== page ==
Oxford police preparing for warm weather partying


OFXORD, Ohio (WKEF/WRGT) -- In January 2017, Miami University freshman Erica Buschick died in her dorm. The Butler County coroner said her blood alcohol level was .347.

Since the incident, Oxford Police have worked harder with campus police to roll out rules targeting off-campus parties and underage drinking. As the weather warms, they're looking to do more.

On campus Tuesday (Apr. 18), students were still thinking about the Wright State student paralyzed at an Oxford party earlier this month.

"It didn't say anything about alcohol being involved," Miami University freshman Trent Fantelli said. "I don't know if it's safe to assume there was or not, but it's definitely a sad incident."

For 2017, the campus was voted the number three party school nationwide by, a site driven by student reviews.

"That's what's being promoted is parties, parties, parties," said senior Christy Finney. "That's the thing to do, everyone's doing it."

Finney wants her peers to find safer alternatives.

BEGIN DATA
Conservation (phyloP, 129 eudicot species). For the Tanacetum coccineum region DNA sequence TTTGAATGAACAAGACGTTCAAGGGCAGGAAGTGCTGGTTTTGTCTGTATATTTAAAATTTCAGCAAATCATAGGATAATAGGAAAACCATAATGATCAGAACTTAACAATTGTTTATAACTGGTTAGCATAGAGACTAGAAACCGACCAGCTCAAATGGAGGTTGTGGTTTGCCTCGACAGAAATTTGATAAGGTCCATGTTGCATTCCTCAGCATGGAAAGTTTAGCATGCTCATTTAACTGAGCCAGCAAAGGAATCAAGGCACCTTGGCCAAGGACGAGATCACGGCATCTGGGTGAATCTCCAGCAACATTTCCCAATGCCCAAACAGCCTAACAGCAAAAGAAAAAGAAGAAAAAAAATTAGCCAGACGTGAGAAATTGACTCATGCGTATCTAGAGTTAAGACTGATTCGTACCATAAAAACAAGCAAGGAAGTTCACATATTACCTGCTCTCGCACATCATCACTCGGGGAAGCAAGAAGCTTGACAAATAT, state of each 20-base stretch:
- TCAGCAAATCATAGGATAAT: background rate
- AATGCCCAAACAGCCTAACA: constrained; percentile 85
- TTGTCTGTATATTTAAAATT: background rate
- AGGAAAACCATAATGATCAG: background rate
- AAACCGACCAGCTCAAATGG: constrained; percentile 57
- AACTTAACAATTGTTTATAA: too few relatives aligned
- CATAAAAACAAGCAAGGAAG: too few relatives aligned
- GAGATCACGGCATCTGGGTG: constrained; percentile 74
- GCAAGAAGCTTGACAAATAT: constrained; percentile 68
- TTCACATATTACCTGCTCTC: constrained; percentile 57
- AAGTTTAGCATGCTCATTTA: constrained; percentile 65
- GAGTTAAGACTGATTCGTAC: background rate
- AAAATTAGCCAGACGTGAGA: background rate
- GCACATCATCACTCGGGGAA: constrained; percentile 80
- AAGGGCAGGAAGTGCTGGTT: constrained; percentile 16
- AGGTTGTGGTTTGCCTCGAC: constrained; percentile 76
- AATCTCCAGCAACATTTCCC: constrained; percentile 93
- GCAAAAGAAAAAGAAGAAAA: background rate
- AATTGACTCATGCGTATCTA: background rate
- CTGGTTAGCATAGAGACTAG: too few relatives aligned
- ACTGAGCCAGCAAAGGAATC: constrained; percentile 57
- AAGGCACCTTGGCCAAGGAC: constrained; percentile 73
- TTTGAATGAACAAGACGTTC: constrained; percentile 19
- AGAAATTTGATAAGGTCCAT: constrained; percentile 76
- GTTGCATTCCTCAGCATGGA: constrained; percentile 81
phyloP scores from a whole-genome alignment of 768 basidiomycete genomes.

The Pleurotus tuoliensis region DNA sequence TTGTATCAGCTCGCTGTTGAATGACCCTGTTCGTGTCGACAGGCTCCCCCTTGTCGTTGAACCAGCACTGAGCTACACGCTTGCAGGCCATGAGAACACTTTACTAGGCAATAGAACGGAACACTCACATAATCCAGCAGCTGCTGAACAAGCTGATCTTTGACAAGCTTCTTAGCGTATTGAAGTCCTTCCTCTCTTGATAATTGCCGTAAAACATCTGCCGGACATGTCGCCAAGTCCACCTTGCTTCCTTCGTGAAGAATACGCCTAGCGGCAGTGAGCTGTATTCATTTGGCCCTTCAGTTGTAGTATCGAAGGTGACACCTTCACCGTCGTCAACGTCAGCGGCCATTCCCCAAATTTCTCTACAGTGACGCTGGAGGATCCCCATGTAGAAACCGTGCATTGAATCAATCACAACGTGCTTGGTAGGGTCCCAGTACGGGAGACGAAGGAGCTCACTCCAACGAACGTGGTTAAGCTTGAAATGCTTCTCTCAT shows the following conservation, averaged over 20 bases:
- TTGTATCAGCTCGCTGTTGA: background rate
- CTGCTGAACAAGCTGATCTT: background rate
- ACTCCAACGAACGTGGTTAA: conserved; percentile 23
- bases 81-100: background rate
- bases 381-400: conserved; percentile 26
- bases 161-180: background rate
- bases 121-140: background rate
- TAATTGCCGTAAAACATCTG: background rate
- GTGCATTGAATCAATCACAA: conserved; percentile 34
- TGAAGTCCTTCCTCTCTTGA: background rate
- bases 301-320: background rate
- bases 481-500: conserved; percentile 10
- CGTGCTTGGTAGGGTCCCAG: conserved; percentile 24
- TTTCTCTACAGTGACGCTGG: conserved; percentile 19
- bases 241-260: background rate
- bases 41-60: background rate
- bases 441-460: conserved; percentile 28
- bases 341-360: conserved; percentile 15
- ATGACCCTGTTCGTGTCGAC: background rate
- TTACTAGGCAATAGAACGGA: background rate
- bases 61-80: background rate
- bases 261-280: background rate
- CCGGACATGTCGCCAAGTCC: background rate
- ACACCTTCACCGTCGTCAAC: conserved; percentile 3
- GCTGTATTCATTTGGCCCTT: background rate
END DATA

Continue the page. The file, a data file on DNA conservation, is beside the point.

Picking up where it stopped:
"Maybe it's just like having a movie night, or whatever," she said.

So far this year, Oxford officers arrested 134 people for underage drinking.

"Our concern is just the level of intoxication we are finding people in," said Chief John Jones, with the City of Oxford Division of Police.

Over Easter weekend, officers arrested a 19-year-old who peed himself, and was passed out drunk at a church altar. Jones says drunk drivers are also hitting dangerous highs with their blood alcohol level.

"It's not uncommon for us to get a .20," Jones said.

In a department of 25, size matters, and managing resources is tricky.

"It's often one officer responding to a party of 300 to 400 people," Jones said.

One solution is using quality of life violations.

"You know, excessive noise, excessive litter, disorderly conduct," Jones added.

It allows officers to gain access to parties, then target and arrest underage drinkers. Police then leave residents with citations. Fantelli says it can work for some parties that get too wild.

"People just start randomly throwing beers, and definitely that gets out of hand," he said.

Other times, it's a dead end.

"Our house got busted for a noise violation, when really we weren't even doing anything at all," Finney said. "It was a dry party."

Either way, students are noticing the increased police presence.

"Yeah, definitely," said Fantelli. "I've seen a lot more police activity uptown, whenever I go out or anything like that."

Fox 45 reached out to Miami University for an interview about how they're also working to combat underage drinking. The university never responded to our request.

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